mt_ignore
Legal Feeds
Canadian Lawyer
jobsinlaw.ca

Editorial: Not so vexatious

Justice David Stratas of the Federal Court of Appeal has delivered a balanced ruling on the thorny problem of vexatious litigants. As reported in Law Times, lawyers say the ruling litigant will bring greater certainty to when and how lawyers should bring motions to curb frivolous litigation.

Editorial: Not so vexatiousIn Canada v. Olumide, Stratas recommends litigants bring applications under s. 40 of the Federal Courts Act to weed out vexatious litigants as early as possible.

“Section 40 reflects the fact that the Federal Courts are community property that exists to serve everyone, not a private resource that can be commandeered in damaging ways to advance the interests of one,” he said in the ruling, which points out courts are a “community property” that “allow unrestricted access by default.”

In Stratas’ ruling, he eloquently defines how vexatious litigants affect all users of the court system, but he also preaches a tempered approach where “courts should treat all litigants — even vexatious ones — with dignity and respect.” In a time where the subject of court delays dominates the public discussion, the direction Stratas provides is much relief.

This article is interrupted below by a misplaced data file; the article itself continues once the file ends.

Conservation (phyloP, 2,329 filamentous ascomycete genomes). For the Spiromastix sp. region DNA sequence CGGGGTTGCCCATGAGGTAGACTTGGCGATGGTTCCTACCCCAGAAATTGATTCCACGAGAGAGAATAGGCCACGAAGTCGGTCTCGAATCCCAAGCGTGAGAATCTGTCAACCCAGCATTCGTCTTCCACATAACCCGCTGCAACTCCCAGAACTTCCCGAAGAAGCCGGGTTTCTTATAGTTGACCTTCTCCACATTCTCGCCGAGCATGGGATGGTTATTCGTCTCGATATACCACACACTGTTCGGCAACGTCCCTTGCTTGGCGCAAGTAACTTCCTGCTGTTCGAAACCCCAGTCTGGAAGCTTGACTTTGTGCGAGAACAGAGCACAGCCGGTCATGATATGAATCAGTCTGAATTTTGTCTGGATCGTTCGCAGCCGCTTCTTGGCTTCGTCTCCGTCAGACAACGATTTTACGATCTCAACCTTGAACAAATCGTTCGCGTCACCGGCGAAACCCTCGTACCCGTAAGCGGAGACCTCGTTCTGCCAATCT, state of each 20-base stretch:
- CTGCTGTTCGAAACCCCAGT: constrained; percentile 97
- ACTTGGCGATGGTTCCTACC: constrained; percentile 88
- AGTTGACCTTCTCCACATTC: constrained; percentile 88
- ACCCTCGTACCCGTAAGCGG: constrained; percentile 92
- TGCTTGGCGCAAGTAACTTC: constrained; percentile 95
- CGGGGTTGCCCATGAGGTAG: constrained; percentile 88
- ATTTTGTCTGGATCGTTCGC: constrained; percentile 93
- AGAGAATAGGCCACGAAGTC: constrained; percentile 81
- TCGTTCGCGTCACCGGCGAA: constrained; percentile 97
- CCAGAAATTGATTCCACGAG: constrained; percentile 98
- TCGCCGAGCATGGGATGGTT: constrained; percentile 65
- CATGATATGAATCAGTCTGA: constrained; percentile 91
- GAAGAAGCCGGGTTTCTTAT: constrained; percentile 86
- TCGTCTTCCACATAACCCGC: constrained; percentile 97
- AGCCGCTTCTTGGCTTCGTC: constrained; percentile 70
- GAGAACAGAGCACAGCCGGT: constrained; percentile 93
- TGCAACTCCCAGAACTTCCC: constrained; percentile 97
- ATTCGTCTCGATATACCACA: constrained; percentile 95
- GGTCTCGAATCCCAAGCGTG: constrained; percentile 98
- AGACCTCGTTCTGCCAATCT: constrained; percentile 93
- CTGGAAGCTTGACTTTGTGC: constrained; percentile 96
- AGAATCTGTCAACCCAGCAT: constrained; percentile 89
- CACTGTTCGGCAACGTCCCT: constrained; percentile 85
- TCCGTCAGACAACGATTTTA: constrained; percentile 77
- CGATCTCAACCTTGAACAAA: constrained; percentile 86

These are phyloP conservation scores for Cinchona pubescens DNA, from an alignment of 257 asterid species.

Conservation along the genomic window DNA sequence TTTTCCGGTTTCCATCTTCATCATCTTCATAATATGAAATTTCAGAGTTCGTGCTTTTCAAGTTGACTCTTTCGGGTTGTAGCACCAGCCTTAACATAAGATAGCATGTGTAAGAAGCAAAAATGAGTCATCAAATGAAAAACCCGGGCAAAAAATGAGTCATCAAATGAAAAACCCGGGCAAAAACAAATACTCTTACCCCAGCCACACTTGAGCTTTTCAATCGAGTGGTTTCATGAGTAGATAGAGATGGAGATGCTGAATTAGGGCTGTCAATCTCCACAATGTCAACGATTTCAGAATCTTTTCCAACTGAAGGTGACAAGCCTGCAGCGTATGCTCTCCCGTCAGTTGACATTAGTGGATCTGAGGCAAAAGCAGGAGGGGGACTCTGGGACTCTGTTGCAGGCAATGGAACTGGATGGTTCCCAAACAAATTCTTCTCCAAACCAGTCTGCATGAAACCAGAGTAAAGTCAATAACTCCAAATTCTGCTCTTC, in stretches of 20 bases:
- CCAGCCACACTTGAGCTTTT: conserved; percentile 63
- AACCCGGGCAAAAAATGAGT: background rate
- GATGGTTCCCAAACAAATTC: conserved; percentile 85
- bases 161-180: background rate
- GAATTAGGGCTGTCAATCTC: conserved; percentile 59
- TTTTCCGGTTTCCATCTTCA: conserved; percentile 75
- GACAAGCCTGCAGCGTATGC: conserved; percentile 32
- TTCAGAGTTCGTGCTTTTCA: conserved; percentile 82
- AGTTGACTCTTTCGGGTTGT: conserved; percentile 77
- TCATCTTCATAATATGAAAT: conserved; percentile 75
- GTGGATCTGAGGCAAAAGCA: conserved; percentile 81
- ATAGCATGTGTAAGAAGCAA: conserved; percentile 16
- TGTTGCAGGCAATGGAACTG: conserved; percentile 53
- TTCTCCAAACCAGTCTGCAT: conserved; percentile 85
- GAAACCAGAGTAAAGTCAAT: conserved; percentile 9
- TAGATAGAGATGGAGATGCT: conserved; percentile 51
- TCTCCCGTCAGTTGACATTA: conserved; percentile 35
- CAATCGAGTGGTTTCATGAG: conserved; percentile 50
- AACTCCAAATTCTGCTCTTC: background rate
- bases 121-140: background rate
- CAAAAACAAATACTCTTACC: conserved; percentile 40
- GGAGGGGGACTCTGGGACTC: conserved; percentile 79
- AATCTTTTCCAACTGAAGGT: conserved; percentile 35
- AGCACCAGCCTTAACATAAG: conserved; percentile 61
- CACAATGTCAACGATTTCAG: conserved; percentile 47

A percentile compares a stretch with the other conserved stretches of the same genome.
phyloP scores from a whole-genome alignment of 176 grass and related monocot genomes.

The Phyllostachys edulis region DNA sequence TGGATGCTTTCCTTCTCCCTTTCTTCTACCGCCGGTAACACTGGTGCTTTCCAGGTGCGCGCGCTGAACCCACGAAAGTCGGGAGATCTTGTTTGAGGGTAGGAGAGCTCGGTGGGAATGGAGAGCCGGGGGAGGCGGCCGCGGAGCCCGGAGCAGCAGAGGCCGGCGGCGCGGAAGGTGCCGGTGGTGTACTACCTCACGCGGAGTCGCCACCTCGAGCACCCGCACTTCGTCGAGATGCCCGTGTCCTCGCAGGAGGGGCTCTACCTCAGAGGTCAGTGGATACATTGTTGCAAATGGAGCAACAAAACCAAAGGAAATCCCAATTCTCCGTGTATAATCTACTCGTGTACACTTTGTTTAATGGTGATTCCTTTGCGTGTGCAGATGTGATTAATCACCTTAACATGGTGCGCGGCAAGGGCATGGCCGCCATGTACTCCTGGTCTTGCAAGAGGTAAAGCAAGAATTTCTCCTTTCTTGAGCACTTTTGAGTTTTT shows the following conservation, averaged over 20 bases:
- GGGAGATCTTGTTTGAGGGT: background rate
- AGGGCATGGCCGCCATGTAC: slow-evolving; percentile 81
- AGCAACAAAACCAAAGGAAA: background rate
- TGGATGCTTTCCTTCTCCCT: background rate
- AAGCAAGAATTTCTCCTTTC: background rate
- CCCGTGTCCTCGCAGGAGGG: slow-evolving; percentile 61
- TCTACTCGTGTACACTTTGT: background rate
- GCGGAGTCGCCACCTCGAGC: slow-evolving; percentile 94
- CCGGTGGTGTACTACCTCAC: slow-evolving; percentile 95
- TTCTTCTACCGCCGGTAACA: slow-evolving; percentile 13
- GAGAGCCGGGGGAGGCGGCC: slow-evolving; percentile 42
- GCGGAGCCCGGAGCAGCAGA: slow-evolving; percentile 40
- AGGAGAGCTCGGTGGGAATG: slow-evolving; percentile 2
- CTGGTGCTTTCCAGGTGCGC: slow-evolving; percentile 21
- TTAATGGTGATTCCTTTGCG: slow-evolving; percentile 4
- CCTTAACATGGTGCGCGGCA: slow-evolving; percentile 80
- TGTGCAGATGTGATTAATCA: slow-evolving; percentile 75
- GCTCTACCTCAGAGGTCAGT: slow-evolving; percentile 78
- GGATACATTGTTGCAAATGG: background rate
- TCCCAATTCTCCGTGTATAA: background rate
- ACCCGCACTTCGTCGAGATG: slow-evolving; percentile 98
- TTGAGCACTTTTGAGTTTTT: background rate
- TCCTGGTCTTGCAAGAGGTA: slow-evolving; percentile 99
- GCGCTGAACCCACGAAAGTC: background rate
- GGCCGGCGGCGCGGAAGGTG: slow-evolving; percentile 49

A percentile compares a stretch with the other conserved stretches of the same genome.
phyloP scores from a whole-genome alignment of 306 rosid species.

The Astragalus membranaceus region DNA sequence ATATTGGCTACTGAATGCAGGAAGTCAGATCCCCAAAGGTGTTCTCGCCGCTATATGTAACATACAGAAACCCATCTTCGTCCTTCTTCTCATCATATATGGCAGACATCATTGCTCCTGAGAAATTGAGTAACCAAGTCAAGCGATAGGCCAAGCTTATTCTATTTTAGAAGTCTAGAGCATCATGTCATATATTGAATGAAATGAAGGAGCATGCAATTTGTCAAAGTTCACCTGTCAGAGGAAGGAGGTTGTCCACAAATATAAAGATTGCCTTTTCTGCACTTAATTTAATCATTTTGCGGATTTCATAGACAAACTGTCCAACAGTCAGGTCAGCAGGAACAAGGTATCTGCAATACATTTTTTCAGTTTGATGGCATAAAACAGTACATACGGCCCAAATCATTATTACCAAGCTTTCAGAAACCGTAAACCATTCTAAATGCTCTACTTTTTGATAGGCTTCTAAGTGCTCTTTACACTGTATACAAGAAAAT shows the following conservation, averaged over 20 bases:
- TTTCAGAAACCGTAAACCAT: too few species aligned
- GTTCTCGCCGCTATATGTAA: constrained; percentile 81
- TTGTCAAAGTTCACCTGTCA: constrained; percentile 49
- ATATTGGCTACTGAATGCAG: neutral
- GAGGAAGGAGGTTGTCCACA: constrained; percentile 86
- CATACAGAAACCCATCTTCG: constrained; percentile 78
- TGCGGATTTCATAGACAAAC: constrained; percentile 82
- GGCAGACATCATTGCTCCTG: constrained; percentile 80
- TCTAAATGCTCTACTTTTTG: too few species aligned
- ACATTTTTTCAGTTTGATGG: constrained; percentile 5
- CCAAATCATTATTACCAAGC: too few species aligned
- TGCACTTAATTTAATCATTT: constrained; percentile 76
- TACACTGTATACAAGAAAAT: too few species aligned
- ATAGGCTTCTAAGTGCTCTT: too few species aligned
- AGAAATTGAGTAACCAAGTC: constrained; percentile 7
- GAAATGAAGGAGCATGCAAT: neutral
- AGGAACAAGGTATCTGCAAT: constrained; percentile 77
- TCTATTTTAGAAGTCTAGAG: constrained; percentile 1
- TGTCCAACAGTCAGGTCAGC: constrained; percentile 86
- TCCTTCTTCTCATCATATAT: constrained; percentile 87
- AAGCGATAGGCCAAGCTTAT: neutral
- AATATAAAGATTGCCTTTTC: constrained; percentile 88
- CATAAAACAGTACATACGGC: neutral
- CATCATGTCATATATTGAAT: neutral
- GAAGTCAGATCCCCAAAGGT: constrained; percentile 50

“This isn’t just a zero-sum game where a single vexatious litigant injures a single innocent litigant. A single vexatious litigant gobbles up scarce judicial and registry resources, injuring tens or more innocent litigants,” he said. “The injury shows itself in many ways: to name a few, a reduced ability on the part of the registry to assist well-intentioned but needy self-represented litigants, a reduced ability of the court to manage proceedings needing management, and delays for all litigants in getting hearings, directions, orders, judgments and reasons.” Wise words.

Add comment



  • Access to Justice
    Access to Justice The Action Group on Access to Justice (TAG) strives to inform the public on the importance of the people having access to legal resources and…
  • Legal Aid lawyers rally for collective bargaining rights
    Legal Aid lawyers rally for collective bargaining rights Legal Aid Ontario lawyers held three protests in July to push the provincial government to support their attempts to unionize. The lawyers have been in…
  • Jane-Finch community gets employment law help
    Jane-Finch community gets employment law help Osgoode Hall Law School's Community Legal Aid Services Programme recently opened an employment law division for Toronto's Jane-Finch community.Phanath Im, review counsel for the division,…
More Law Times TV...

Law Times poll

In a recent report, Justice Michael Tulloch said there is ‘no reason’ why the director of the province’s Special Investigations Unit needs to be a lawyer. Do you agree with Tulloch?
Yes, there is no reason why the head of the SIU needs to be a lawyer, especially given that this is not a requirement in other places.
No, the role requires a specialized knowledge of criminal investigations, and the professional expertise a lawyer brings.